One thing I've been wanting to get off my chest for a while, prompted by the story of Debra Bartoshevich's being stripped of her delegate status to the Democratic national convention in Denver in August. I was reminded of it last week when Lance "Two Columns a Week My Ass" Burri noted the planned stripping; he quoted a Racine Journal Times story on the matter which includes this complaint from the now-ex-delegate herself:
"If they decide to strip me of my status, they decide to do something un-American," Bartoshevich said. "It’s not democracy. It doesn’t stand for unity, which the party wants."There are so very, very many things about that sentence that are just flat wrong. Take the "unity" line. Bartoshevich does not represent party unity, since it is and has been clear that she intends not to vote for the Democrat in November. That's like the opposite of unity.
But more importantly, party candidate selection is not Democracy. It never has been; some day, perhaps, it will be. But the parties make their own rules for how to select candidates, and those rules have little to do with one person, one vote. In fact, based on the way delegate selections are weighted in different places around the country, there are people whose votes count less or more than others' in the same state.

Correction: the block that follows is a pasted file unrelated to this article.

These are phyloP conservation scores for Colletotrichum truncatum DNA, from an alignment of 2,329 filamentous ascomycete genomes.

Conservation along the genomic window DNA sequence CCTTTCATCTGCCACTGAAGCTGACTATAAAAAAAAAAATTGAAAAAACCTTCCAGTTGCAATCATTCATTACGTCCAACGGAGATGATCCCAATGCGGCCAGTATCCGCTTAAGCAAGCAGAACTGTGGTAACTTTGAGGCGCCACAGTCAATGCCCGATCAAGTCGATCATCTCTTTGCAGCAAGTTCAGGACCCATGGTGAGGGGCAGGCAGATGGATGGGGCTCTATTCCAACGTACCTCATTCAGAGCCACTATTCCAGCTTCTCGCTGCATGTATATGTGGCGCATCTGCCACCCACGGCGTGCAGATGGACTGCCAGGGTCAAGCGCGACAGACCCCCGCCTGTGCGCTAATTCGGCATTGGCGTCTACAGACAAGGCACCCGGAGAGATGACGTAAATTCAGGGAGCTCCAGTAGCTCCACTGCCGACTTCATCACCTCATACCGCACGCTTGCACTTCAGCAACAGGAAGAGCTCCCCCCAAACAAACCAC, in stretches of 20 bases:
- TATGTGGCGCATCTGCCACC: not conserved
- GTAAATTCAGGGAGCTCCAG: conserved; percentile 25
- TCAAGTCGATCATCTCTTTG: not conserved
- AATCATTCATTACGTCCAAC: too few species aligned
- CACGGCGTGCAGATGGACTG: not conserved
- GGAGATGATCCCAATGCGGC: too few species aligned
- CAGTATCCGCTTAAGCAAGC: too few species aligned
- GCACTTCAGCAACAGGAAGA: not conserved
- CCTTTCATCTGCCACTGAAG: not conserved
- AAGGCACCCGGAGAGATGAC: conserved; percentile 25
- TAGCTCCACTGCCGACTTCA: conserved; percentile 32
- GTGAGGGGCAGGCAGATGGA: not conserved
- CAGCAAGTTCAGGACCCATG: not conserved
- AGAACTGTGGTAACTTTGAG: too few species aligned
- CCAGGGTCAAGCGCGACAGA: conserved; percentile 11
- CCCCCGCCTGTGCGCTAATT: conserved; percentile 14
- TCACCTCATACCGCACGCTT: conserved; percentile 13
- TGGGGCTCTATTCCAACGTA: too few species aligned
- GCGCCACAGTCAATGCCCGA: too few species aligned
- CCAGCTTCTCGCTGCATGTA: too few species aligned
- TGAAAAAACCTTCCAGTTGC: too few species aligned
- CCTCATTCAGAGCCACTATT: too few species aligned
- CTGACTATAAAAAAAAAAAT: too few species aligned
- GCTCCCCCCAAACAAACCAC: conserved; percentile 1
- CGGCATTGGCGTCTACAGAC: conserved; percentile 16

The problem (for some people) is that as major-party candidate-selection processes have moved out of the back rooms and into the limelight, they have taken on the appearance of (small-d) democratic processes, though they are not. (Minor parties don't even pretend to be democratic; how many Greens voted for Cynthia McKinney in a primary? And, relatedly, how many Greens are chuckling to themselves about how the Bartoshevich affair shows that Democrats are falling apart and losing touch with The People?)
In the end, Bartoshevich has no one to blame for this herself. John McCain will be bad for the country. Barack Obama is not some kind of demigod in whom the future of all humanity rests (despite the efforts of those who will never vote for him to elevate him so), certainly, but he will be a better president than McCain. If Bartoshevich cannot see that, then, frankly, I don't want her in my party or at my party's convention. And that's not un-American--it's reality.